LONG BEACH, Calif., Feb 10, 2022 – MemorialCare Miller Children’s & Women’s Hospital Long Beach has joined the second phase of Cherished Futures for Black Moms & Babies – a two-year cohort, with three other LA County hospitals, Communities Lifting Communities (CLC), the Public Health Alliance, of Southern California (Alliance) and the Hospital Association of Southern California (HASC) — a collaborative effort to reduce Black maternal and infant health inequities in LA County.
Guided by data and grounded in Black women’s experiences, this two-year cohort will bring together decision makers from local birth hospitals, public health departments, health plans and Black community leaders to co-design systems-change solutions across clinical, institutional and community systems.
“We are proud to be part of such important health inequity work that really impacts our community,” says Susan Herman, DNP, RN, chief nursing officer, Miller Children’s & Women’s. “The data and the firsthand experiences of Black women prove that this is the time for change in birth equity. We owe this to the community we serve to create real action and improve outcomes.”
In LA County, Black women and families continue to disproportionately experience higher rates of infant and maternal mortality and morbidity compared to other ethnic groups. The data is staggering: the rate of preterm birth among Black women is 50 percent higher than for white or Asian women (1); Black women are four times more likely to die from pregnancy-related causes compared to white women; and Black women report experiencing discrimination when getting medical care more than other racial/ethnic groups (2).
Research shows that these inequities cannot be fully explained by factors such as income, education, or health status. Research points to systemic issues, including racism, toxic stress, and racial bias in health care as central divers for these inequities.
“As a Black woman and OB/GYN, the issues regarding birth equity resonate deeply with me. I will always remember the patient who expressed relief when she found out I would be the attending physician for her case because she stated 'she felt she would be heard,'” says Lauren Yu, M.D., laborist, Miller Children’s & Women’s. “I feel strongly that we can get to a place where the patient of color, and the patient who is underserved can truly be heard, regardless of what ethnicity their provider may be. The work regarding addressing inequity on a multi-system level is critical and I am privileged to be a part of it.”
Cherished Futures uses hospital data to help know where to start in tackling issues such as implicit biased, structural racism, trustworthiness and community engagement. Miller Children’s & Women’s has submitted the preceding year’s data for select measures and will again at the end of the year.
Miller Children’s & Women’s has already taken the preliminary steps to help combat this birth care inequity. For the past two years, Miller Children’s & Women’s has participated in building a birth equity toolkit with the California Maternal Quality Care Collaborative (CMQCC). In addition, a patient survey tool is used to inform and monitor our equity work with a focus on awareness and reduction of implicit bias. In addition, over the past year, birth care and NICU physicians and staff have received electronic training sessions which provide evidence-based approaches to inclusion.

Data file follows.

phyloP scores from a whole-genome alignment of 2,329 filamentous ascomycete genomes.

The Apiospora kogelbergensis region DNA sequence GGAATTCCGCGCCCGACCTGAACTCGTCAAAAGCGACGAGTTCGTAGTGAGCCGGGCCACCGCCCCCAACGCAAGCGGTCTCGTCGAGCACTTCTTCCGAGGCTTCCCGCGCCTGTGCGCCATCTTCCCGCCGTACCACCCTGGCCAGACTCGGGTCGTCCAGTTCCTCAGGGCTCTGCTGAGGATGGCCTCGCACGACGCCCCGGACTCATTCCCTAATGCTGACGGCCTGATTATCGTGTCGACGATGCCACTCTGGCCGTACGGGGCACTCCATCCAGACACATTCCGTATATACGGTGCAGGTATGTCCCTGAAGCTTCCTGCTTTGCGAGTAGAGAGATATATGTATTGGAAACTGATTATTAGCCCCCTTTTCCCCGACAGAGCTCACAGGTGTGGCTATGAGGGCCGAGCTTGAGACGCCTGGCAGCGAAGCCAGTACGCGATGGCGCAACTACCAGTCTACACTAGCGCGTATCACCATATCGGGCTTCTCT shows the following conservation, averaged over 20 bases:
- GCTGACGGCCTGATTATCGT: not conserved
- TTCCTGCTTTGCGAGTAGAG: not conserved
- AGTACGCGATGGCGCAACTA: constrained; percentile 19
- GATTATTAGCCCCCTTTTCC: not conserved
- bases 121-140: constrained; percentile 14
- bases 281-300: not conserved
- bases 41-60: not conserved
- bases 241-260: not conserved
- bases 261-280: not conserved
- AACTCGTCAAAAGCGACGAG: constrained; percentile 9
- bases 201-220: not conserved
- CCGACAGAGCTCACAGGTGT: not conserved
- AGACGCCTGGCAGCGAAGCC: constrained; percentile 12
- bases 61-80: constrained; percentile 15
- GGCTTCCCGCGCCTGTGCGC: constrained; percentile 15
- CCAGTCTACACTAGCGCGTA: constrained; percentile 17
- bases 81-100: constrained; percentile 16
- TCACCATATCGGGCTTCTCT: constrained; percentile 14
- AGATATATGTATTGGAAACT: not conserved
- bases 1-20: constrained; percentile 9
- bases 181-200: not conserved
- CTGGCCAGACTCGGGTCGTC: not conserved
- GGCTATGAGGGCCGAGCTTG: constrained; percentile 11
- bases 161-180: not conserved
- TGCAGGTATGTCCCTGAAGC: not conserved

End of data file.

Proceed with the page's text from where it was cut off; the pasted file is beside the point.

To date birth care equity work at Miller Children’s & Women’s is showing positive results. The BirthCare Center team reports data on Nulliparous, Term, Singleton, Vertex (NTSV) cesarean birth rate – first time pregnant person with a single term infant in a head down position who had a cesarean birth – is about to meet the statewide target of 23.6 percent. Just three years ago that rate hovered around 35 percent.
The awareness and education to leaders, physicians and staff, along with initiatives like Commit to Sit, where the nurse takes the opportunity to sit and get to know her patient better and learn what her objectives and goals are for her labor and birth experience have made a difference.
The second phase of the Cherished Future landmark took place just prior to a Dec. 7 White House statement that identified reducing maternal mortality and morbidity as a strategic objective of the Biden-Harris Administration, and there was a presidential proclamation released during April 2021’s Black Maternal Health Week.
About MemorialCare Miller Children’s & Women’s Hospital Long Beach:
MemorialCare Miller Children’s & Women’s Hospital Long Beach provides specialized pediatric care for children and young adults, as well as maternity care for expectant mothers. Only five percent of hospitals are children’s hospitals, making them unique not only to children’s health care needs in the community, but across the region. Miller Children’s & Women’s is one of only eight free-standing children’s hospitals in California — treating more than 14,000 children each year — and has become a regional pediatric destination for more than 62,000 children, who need specialized care in outpatient specialty and satellite centers. With maternal-fetal medicine specialists and neonatologists available 24/7, Miller Children’s & Women’s cares for women with high-risk pregnancies and premature infants under one roof. Learn more millerchildrens.org.
- LA County Department of Public Health Maternal Child Health, 2016
- LA County Lamb Survey, 2016